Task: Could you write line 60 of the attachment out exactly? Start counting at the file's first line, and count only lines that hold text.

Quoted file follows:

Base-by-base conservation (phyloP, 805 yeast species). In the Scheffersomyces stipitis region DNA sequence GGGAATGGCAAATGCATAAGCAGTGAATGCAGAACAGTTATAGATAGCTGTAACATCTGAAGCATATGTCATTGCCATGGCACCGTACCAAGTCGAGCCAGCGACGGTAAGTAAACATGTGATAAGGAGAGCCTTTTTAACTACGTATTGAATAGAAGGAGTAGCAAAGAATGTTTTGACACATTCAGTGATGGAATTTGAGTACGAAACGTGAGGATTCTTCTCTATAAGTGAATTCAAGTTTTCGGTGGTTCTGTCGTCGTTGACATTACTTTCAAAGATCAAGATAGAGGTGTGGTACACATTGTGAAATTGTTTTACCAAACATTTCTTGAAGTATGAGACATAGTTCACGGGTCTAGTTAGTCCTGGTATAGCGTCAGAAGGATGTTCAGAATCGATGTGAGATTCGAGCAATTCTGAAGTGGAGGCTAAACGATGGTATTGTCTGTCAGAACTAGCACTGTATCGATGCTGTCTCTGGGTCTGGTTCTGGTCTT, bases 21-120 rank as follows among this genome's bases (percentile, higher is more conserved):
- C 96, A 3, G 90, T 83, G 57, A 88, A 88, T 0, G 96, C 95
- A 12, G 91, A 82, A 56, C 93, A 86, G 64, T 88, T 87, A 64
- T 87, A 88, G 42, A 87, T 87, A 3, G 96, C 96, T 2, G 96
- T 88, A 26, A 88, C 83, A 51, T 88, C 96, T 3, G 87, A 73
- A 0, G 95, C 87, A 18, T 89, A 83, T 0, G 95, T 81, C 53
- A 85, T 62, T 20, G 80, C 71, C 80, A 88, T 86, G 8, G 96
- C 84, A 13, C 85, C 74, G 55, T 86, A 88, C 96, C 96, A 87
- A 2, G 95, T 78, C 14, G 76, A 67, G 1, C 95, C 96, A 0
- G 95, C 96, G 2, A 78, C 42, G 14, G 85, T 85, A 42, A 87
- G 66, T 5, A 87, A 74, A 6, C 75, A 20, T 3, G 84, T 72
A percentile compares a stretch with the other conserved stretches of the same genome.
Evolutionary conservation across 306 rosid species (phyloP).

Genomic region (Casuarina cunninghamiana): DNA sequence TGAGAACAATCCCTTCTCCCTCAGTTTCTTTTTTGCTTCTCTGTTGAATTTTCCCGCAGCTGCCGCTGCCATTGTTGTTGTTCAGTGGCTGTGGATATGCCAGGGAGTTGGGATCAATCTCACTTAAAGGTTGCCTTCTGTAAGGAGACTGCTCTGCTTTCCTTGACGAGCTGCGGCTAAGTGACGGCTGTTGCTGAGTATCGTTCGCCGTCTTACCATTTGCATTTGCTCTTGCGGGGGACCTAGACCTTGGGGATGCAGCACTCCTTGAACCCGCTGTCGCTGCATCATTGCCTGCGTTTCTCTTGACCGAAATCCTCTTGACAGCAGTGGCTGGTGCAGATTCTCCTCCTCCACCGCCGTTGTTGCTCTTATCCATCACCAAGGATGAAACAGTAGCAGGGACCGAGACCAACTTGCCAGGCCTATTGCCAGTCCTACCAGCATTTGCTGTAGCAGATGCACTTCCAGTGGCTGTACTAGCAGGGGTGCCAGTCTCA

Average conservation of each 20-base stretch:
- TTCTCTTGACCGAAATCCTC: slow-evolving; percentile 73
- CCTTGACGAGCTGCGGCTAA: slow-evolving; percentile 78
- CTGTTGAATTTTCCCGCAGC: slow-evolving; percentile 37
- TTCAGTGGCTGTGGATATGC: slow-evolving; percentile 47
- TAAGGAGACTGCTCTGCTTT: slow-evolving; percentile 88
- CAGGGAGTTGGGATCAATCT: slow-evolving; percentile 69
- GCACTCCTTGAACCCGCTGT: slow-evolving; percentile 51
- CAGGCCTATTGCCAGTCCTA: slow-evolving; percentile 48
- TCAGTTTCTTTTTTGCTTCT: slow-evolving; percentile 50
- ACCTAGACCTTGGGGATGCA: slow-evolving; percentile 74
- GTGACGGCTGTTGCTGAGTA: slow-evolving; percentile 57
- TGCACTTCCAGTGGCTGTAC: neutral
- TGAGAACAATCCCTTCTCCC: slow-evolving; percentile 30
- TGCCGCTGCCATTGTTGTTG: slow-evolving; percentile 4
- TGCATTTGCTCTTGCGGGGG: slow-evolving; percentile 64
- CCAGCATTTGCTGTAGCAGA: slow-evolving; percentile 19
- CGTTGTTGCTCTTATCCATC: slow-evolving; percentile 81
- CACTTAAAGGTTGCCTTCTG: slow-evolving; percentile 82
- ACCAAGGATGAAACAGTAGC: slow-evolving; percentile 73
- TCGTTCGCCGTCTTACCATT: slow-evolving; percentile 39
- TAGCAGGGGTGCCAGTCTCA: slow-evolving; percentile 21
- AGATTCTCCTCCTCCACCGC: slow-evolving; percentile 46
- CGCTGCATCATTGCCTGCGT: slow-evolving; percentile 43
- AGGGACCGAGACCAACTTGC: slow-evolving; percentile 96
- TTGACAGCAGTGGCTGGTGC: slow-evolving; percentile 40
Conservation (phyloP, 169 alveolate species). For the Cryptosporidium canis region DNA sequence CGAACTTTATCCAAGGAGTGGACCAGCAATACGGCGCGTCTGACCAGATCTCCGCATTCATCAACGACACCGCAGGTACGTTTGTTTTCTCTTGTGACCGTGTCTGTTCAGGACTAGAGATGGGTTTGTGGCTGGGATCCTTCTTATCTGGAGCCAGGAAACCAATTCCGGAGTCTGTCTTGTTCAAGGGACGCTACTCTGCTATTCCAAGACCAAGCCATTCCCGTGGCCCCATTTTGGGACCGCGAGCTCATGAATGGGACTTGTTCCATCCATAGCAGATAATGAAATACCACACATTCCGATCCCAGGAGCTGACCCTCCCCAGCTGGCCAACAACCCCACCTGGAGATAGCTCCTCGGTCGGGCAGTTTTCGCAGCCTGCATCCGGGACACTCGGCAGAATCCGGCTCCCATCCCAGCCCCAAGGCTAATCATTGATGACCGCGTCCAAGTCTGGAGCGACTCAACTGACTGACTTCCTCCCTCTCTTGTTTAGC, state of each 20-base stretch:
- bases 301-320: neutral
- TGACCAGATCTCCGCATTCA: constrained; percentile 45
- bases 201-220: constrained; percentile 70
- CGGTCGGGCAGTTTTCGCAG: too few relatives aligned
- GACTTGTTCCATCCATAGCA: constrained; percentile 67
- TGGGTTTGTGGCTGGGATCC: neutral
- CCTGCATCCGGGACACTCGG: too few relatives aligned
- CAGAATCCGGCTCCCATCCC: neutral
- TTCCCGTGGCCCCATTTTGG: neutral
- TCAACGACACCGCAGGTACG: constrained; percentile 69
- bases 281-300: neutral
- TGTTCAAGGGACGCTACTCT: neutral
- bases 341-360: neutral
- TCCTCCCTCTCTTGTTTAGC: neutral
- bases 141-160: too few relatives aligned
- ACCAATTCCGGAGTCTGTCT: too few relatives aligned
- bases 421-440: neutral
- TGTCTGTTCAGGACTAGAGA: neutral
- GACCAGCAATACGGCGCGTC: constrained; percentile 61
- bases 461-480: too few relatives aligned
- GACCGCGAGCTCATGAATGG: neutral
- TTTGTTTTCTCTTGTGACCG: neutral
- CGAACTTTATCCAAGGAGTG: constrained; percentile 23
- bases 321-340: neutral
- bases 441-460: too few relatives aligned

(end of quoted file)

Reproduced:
- GACCAGCAATACGGCGCGTC: constrained; percentile 61